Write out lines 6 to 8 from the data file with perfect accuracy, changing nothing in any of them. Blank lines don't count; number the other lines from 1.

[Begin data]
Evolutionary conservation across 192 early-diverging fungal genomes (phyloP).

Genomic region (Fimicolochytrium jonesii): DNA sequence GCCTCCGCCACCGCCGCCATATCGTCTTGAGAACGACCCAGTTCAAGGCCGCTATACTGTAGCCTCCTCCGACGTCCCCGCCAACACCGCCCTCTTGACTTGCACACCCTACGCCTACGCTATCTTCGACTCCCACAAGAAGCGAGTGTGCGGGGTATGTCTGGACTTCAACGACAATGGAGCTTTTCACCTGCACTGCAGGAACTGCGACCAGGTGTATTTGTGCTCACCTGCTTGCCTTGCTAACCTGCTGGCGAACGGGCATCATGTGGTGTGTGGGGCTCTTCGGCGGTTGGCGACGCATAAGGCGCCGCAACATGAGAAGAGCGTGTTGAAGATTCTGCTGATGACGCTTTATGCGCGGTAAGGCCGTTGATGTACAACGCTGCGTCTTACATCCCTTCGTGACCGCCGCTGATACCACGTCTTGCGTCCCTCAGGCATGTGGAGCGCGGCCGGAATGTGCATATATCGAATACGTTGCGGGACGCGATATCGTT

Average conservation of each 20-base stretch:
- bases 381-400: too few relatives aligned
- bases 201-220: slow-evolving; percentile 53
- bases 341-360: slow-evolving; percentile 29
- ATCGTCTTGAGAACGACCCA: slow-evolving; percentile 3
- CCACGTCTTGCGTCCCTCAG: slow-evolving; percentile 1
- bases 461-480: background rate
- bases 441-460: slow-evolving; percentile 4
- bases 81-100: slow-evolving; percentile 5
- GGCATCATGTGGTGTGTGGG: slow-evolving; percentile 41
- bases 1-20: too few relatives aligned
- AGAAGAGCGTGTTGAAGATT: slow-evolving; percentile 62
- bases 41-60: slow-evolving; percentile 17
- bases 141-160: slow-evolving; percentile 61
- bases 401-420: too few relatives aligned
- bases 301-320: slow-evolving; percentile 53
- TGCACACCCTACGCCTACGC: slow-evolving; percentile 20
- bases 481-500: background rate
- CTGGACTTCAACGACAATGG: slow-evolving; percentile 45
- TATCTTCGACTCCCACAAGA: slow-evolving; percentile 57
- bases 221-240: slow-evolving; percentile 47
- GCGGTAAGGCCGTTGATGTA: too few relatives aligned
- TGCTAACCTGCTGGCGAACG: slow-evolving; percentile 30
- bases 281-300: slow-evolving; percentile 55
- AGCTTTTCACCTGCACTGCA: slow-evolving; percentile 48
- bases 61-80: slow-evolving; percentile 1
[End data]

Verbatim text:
- bases 341-360: slow-evolving; percentile 29
- ATCGTCTTGAGAACGACCCA: slow-evolving; percentile 3
- CCACGTCTTGCGTCCCTCAG: slow-evolving; percentile 1